Mudslide searchers press on with dogs, bare hands

ARLINGTON, Wash. (AP) — Crews using cadaver dogs, small bulldozers and their hands have been working through the muck and rain in a search for more people trapped in Saturday's mudslide in Washington state.

Two more bodies were recovered late Tuesday, bringing the official death toll to 16. As many as eight more bodies have been located but not yet recovered.

Scores of people remain listed as missing, but officials hope the restoration of power in a nearby logging town of Darrington will allow some residents to call in and have their names removed from the list.

Searchers have warned that they are likely to find more bodies in the debris field, which covers a neighborhood of 49 structures.

A volunteer rescue worker was injured yesterday. Everett Police say a small piece of debris thrown up by a helicopter downdraft struck the man in the head, rendering him unconscious momentarily. However, his injuries appeared to be minor.

Meanwhile, reports that warned years ago of the potential for a catastrophic landslide in Oso have been surfacing. Snohomish County officials and authorities in Oso say they were vigilant about warning of the dangers of a landslide.

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301-a-18-(Chief Travis Hots, Snohomish (snuh-HOH'-mish) County Fire District 21-22, at news conference)-"be a possibility"-Snohomish County Fire District Chief Travis Hots says he still considers it a rescue operation. ((note length of cut)) Updated: 03/25/2014-11:30:55 PM ET (25 Mar 2014)

<<CUT *301 (03/25/14)££ 00:18 "be a possibility"

300-a-15-(Chief Travis Hots, Snohomish (snuh-HOH'-mish) County Fire District 21-22, at news conference)-"we're finding people"-Snohomish County Fire District Chief Travis Hots says ground searches with dogs are now proving to be the most effective way to search the debris field. (25 Mar 2014)

<<CUT *300 (03/25/14)££ 00:15 "we're finding people"

302-a-16-(Chief Travis Hots, Snohomish (snuh-HOH'-mish) County Fire District 21-22, at news conference)-"more dangerous areas"-Snohomish County Fire District Chief Travis Hots says overnight operations have to be scaled back because of the risk to rescue workers. (25 Mar 2014)

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APPHOTO WATW214: Jammi Parris, a waitress at the Blue Bird Cafe in downtown Arlington, Wash., paints a yellow ribbon on the window of the cafe, Tuesday, March 25, 2014, in tribute to the victims and people missing after a massive mudslide struck the nearby community of Oso, Wash., on Saturday, killing at least 16 people and leaving dozens missing. (AP Photo/Ted S. Warren) (25 Mar 2014)

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APPHOTO WATW203: Teresa Welter cries as she holds a candle, Tuesday, March 25, 2014, at a candlelight vigil in Arlington, Wash., for the victims of a massive mudslide that struck the nearby community of Oso, Wash., on Saturday, killing at least 16 people and leaving dozens missing. (AP Photo/Ted S. Warren) (25 Mar 2014)

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APPHOTO WATW201: People gather Tuesday, March 25, 2014, at a candlelight vigil in Arlington, Wash., for the victims of a massive mudslide that struck the nearby community of Oso, Wash., on Saturday, killing at least 16 people and leaving dozens missing. (AP Photo/Ted S. Warren) (25 Mar 2014)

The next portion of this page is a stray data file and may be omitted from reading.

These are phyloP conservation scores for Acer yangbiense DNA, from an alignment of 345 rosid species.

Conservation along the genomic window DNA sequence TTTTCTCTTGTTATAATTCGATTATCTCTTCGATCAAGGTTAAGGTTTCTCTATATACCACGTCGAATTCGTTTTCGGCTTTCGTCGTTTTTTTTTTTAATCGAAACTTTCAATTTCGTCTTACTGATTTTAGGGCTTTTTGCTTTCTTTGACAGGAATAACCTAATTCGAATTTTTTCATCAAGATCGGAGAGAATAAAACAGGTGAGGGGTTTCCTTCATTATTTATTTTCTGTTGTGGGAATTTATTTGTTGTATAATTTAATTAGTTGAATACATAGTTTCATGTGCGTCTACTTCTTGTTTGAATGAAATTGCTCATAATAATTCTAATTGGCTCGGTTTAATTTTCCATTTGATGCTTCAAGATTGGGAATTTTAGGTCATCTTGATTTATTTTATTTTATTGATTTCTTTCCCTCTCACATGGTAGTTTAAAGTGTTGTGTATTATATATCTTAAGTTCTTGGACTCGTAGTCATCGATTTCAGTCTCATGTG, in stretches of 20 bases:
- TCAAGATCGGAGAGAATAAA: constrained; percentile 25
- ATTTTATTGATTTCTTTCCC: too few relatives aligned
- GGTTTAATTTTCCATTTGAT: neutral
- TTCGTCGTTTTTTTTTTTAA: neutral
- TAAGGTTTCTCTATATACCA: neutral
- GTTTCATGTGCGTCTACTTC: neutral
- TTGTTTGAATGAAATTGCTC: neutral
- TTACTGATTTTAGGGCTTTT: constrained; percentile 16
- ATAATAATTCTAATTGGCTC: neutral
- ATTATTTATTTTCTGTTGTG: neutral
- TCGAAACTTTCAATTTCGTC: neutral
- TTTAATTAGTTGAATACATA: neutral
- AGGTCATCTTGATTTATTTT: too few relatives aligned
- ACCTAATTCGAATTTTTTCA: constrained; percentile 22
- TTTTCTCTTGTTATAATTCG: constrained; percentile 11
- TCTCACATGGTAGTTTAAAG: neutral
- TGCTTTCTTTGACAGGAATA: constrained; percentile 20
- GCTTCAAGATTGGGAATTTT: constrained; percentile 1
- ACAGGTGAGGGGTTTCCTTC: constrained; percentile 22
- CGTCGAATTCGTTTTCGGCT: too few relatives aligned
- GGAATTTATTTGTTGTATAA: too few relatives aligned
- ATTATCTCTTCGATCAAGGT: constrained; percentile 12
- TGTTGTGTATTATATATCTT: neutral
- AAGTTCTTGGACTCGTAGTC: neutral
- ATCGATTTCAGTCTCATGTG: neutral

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APPHOTO WASET106: A damaged home sits in the debris field caused by Saturday's massive mudslide above the North Fork of the Stillaguamish River onto Highway 530, as recovery efforts continue near Oso, Wash., on Tuesday, March 25, 2014. A scientist working for the government had warned 15 years ago about the potential for a catastrophic landslide in the community where the collapse of a rain-soaked hillside over the weekend killed at least 14 people and left scores missing. (AP Photo/The Seattle Times, Marcus Yam) SEATTLE OUT; USA TODAY OUT; MAGS OUT; TELEVISION OUT; NO SALES; MANDATORY CREDIT TO BOTH THE SEATTLE TIMES AND THE PHOTOGRAPHER (25 Mar 2014)

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APPHOTO WASET105: Rescue workers carry an inflatable boat to the flooded area in the debris field caused by the massive mudslide above the North Fork of the Stillaguamish River onto Highway 530, as recovery efforts continue, near Oso, Wash., on Tuesday, March 25, 2014. A scientist working for the government had warned 15 years ago about the potential for a catastrophic landslide in the community where the collapse of a rain-soaked hillside over the weekend killed at least 14 people and left scores missing. (AP Photo/The Seattle Times, Marcus Yam) SEATTLE OUT; USA TODAY OUT; MAGS OUT; TELEVISION OUT; NO SALES; MANDATORY CREDIT TO BOTH THE SEATTLE TIMES AND THE PHOTOGRAPHER (25 Mar 2014)

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APPHOTO WAET137: A flag, put up by volunteers helping search the area, stands in the ruins of a home left at the end of a deadly mudslide from the now-barren hillside seen about a mile behind, Tuesday, March 25, 2014, in Oso, Wash. At least 14 people were killed in the 1-square-mile slide that hit in a rural area about 55 miles northeast of Seattle on Saturday. Several people also were critically injured, and homes were destroyed. (AP Photo/Elaine Thompson) (25 Mar 2014)

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